During the past several months investment gurus like Warren Buffett and J.P. Morgan Chase CEO Jamie Dimon fanned out their skepticism about cryptocurrencies.
“In terms of cryptocurrencies, generally, I can say almost with certainty that they will come to a bad ending,” Buffett said in one of his recent interviews. Jamie Dimon called bitcoin a fraud in 2017.
But a younger generation of investors disagree with them.
“As you get older your brain loses its plasticity at some point and you get wedded to the frameworks that you have,” said Tyler Winklevoss in a recent interview with CNBC. He added that such negativity was a “failure of the imagination.”
Tyler Winklevoss continued: “Cryptocurrencies aren’t really important for human-to-human transactions … but when machines-to-machines trade economic value, they are going to plug into protocols like bitcoin and ethereum. They are not going to open bank accounts at J.P. Morgan … those were invented by bankers before the internet existed. Trying to use them as payments or money on the internet is a square peg in a round hole at best.”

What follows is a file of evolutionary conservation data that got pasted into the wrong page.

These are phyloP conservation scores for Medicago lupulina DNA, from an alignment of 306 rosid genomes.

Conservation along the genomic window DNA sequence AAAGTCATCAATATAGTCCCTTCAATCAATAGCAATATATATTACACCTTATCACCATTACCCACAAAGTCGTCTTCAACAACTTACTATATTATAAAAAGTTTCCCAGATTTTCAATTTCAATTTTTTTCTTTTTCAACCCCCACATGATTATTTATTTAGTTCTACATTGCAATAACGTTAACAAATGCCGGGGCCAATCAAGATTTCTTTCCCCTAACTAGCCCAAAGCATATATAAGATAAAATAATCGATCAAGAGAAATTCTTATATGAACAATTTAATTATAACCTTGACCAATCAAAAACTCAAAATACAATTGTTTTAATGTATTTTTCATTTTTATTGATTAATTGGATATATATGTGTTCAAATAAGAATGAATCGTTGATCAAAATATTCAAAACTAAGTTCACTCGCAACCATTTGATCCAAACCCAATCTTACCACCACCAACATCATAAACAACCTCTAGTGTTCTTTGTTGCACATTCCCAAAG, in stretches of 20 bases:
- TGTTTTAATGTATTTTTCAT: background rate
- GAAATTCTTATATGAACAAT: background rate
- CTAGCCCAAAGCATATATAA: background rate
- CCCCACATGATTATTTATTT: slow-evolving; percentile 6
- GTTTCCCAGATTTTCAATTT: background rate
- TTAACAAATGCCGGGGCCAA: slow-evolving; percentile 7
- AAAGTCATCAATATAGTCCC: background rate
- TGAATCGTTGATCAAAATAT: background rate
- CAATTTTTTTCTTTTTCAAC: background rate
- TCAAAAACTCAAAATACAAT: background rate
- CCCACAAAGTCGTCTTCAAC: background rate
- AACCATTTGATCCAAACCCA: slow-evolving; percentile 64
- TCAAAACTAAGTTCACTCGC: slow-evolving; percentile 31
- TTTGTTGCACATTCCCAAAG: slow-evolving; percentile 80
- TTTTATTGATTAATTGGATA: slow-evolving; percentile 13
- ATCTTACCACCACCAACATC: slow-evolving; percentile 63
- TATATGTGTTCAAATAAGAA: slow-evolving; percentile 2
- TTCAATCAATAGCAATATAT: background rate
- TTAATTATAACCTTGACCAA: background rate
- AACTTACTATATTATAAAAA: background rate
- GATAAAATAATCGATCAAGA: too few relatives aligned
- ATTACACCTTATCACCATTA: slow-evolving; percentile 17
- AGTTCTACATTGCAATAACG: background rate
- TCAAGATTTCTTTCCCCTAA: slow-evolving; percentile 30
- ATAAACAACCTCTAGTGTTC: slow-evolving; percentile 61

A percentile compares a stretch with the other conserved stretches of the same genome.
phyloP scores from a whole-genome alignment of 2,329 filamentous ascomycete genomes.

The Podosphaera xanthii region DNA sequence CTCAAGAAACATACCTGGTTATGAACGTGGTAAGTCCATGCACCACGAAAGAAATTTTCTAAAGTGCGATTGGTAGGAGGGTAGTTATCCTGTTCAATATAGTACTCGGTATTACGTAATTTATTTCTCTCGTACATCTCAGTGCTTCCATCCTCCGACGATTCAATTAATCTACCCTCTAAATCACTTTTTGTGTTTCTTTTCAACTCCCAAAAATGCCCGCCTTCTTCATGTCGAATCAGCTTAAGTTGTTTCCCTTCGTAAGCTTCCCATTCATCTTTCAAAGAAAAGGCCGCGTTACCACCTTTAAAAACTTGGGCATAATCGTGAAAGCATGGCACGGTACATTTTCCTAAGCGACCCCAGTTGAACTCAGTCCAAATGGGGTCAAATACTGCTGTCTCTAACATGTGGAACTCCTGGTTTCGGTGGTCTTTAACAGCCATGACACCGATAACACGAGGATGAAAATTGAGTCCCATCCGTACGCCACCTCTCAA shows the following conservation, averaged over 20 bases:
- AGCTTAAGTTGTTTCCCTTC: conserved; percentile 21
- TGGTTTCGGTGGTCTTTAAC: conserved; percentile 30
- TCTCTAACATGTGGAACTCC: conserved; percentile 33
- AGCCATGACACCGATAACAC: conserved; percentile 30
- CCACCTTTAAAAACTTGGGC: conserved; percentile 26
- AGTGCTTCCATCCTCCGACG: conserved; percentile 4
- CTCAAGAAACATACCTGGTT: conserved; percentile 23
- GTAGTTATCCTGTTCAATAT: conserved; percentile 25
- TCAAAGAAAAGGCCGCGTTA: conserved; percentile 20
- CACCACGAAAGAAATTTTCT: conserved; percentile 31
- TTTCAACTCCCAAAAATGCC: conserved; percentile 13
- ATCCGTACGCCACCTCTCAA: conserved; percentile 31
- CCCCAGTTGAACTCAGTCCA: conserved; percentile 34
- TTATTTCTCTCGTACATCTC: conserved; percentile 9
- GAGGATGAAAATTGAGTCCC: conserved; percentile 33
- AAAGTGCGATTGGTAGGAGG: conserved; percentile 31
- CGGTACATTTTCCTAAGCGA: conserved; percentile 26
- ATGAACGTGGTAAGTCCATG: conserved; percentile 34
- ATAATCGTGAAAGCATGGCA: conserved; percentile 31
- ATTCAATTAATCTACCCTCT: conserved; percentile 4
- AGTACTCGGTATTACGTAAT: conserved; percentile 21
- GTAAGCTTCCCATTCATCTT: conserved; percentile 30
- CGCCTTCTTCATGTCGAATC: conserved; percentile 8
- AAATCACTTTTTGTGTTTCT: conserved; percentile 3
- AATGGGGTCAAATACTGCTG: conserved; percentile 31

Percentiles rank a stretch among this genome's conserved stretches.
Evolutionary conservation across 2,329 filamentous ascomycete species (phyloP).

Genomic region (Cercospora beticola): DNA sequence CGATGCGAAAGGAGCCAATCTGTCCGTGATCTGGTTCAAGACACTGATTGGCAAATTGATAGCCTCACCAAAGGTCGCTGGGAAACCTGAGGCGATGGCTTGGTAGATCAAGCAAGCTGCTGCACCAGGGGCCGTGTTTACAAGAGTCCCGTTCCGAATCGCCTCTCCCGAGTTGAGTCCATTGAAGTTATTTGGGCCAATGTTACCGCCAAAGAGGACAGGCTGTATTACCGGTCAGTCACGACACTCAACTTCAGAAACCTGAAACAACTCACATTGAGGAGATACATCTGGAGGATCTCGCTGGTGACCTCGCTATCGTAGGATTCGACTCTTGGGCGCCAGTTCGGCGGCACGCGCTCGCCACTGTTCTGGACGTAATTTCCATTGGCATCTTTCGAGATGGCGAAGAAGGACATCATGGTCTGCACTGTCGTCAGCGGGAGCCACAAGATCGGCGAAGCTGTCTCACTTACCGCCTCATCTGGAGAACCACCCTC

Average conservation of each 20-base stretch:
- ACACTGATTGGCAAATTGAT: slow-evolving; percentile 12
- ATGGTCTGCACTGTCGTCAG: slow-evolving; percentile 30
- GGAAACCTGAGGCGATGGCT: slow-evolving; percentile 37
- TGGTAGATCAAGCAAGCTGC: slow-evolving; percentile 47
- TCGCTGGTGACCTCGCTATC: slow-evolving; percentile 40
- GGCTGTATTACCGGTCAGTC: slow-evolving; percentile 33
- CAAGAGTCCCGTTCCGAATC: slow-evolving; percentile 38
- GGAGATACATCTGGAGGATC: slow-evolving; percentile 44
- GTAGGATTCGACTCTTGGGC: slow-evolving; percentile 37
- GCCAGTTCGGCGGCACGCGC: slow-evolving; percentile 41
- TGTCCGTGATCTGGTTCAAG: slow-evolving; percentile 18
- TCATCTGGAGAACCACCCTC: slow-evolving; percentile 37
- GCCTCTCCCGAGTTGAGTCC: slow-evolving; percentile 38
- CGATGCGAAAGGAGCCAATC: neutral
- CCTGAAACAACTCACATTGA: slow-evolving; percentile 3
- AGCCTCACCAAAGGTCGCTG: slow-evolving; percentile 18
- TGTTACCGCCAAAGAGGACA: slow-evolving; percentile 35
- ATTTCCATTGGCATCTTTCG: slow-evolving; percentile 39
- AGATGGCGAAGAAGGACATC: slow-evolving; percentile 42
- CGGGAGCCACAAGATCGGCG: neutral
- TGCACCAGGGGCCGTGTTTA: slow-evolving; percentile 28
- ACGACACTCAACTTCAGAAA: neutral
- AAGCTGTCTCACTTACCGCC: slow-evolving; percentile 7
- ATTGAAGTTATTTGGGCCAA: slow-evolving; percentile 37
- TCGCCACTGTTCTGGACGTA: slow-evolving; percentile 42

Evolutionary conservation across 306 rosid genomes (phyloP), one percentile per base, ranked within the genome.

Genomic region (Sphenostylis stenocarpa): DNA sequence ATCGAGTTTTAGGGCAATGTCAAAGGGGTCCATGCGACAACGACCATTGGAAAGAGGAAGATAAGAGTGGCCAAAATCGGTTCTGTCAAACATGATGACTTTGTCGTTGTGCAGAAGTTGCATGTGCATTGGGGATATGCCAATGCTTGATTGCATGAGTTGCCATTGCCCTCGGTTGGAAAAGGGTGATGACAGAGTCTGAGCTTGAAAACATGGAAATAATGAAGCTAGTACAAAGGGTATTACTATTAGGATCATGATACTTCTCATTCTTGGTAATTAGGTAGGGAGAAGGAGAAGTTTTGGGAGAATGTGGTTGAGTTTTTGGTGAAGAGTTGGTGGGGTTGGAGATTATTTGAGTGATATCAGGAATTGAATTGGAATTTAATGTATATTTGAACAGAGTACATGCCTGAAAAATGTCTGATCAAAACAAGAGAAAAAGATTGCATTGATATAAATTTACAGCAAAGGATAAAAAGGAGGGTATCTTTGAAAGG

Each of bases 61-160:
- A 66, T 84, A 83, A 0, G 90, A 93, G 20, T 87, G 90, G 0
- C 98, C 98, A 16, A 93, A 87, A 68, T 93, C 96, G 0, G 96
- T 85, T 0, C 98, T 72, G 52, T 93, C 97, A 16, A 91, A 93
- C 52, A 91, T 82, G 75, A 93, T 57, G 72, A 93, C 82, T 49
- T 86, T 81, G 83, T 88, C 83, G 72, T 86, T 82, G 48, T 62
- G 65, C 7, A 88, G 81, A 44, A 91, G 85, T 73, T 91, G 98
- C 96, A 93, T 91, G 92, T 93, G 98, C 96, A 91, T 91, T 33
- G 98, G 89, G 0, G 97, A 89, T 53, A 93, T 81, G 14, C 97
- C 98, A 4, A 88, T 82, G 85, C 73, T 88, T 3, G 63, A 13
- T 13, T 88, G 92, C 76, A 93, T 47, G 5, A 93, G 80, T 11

Talking about younger generations, Cameron Winklevoss said he is certain that millenials would rather have software over hardware in their portfolios, meaning bitcoin over gold. He believes that one day bitcoin could be worth 40 times its current value.
Tyler and Cameron Winklevoss are known for accusing Mark Zuckerberg of stealing their Facebook idea. The twins sued Zuckerberg and received a payout of $65 million. Their battle was dramatized in David Fincher’s Oscar-winning movie ‘The Social Network’. Several years later Winklevoss twins bet heavily on cryptocurrencies, claiming in 2013 they had made $11 million investing in bitcoin. At the time the currency was trading at around $120.